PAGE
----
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This archived content is from Mary Wilkins’ sewing and quilting message board “Sew What’s New,” which was retired in August 2007. It is being provided by “Sew What’s Up,” which serves as the new home for many members of “Sew What’s New.”
From: vmorris828
Date: 05-30-2005, 07:41 PM (1 of 7)
Hi, I was told that you shouldn't used the serger to sew sleeves or other seam when the fabric is non-stretchy. Is that true? Valerie
User: vmorris828
Member since: 11-25-2000
Total posts: 41
From: plrlegal
Date: 05-30-2005, 09:23 PM (2 of 7)
Not true Valerie. A serger can be used on all types of fabric. However, I've never tried it on upholstery fabrics or anything really heavy.

User: plrlegal
Member since: 05-19-2001
Total posts: 318
From: westbrook
Date: 05-30-2005, 09:29 PM (3 of 7)
I use it for all fabrics! Sleeves problem. Put the sleeve in before you sew up the side seams.

1. stitch shoulder seam together.

2. stitch sleeve into garment

3. starting at the sleeve bottom serge up the arm and down the side. But make sure you keep the seam in a straight line.

4. done.

User: westbrook
Member since: 12-13-2004
Total posts: 35
From: Pudge99
Date: 05-31-2005, 11:09 AM (4 of 7)
OK. Here is the big difference between a regular machine and a serger. A serger moves both pieces of fabric though at the same rate. A regular sewing machine feeds the fabric through at different rates (hence the need for a walking foot for quilting).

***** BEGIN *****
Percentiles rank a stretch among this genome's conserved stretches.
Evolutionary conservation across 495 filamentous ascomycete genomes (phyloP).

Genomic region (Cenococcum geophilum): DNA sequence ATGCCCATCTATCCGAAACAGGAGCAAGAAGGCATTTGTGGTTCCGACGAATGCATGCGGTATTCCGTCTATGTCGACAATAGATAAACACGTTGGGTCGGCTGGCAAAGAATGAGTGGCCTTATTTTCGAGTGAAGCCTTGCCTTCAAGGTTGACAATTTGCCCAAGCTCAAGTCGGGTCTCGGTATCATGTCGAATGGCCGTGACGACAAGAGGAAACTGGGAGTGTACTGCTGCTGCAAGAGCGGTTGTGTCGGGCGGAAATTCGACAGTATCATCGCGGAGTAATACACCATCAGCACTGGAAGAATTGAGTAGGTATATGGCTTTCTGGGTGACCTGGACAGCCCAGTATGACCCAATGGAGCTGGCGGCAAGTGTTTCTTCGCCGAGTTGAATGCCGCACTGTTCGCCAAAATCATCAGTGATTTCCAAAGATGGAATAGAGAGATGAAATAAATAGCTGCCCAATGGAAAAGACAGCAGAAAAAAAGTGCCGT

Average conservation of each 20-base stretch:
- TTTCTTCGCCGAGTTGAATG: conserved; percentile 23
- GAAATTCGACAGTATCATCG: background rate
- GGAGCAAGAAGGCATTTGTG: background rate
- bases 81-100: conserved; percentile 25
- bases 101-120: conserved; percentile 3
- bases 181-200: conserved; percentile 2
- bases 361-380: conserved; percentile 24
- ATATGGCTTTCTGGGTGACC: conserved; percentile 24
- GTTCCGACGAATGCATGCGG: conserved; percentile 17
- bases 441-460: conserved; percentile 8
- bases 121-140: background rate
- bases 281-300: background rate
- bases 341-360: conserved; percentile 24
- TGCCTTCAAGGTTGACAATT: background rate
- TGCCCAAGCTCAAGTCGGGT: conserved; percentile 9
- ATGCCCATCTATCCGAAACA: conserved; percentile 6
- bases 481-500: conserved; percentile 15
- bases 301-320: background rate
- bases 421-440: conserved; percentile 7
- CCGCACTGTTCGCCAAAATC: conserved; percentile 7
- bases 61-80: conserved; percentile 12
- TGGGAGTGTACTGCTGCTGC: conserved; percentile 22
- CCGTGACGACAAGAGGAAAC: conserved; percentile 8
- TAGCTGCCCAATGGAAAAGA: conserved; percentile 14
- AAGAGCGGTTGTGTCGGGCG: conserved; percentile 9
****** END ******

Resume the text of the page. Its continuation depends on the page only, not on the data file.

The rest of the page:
Most patterns are designed for sewing machines so the pattern pieces are sized to allow for this difference in feed.
I used to do everything except my hems on the serger. I ended up with collars and sleeves with puckers in them. Then I learned the above information and started sewing my sleeves and collars on the regular machine first and then finish the seam with the serger. WOW! Amazingly I have had no more puckers.
Pictures of my successes and failures
Pfaff 2040
Janome Mylock 134D
Singer Futura CE-100 w/ Autopunch
Husqvarna Viking 3D Sketch
User: Pudge99
Member since: 10-30-2001
Total posts: 1375
From: Kylnne2
Date: 06-01-2005, 05:30 AM (5 of 7)
If your serger has differential can have pucker free serging. The Diff feed can work in several hold the fabric taught or to gather the fabric. Gathering and puffing is much faster when done on a serger. Blind hems and deco hems are also done faster and extremely well on a serger. I have serged plastic coated canvas on one of the least expensive sergers on the market, and it did a fine job. Sergers can serge so many different fabrics, that's why they were started and used first in the garment factory.
User: Kylnne2
Member since: 07-10-2004
Total posts: 629
From: June Harlow
Date: 06-01-2005, 06:27 AM (6 of 7)
For set-in sleeves, I always baste first, and then, after I'm happy with the results, I run things through the serger. I can't tell you how many times I used to ruin the armscye before I caught on to this !

Also, you can sometimes serge heavier material on a home serger if you first trim the edges so it doesn't have to run through the cutting blades. However, a word of warning, the "fingers" on the serger needleplate are sometimes very fragile. You may damage them by using this technique.
June ~

"If only I could find that missing pattern piece!"

June sews on a Pfaff 1209 and a Babylock 5180 serger
User: June Harlow
Member since: 05-30-2005
Total posts: 100
From: Kylnne2
Date: 06-02-2005, 06:40 PM (7 of 7)
Sergers are pretty hardy little machines..but one thing I think is important to remember that some are more heavy duty than others. The size of loopers and grade of materials, different knives and even knife placement in the machines differ. Using your serger with certain fabrics sort of tells you if the machine is straining and you don't want to knock the machine out of time or break a looper. Serger repair can be expensive. If uncertain about your serger taking a certain fabric I would just go very slow at first and see how the serger reacts..don't force it if there is any doubt. You might be pleasantly surprised at what the machine can handle.
User: Kylnne2
Member since: 07-10-2004
Total posts: 629
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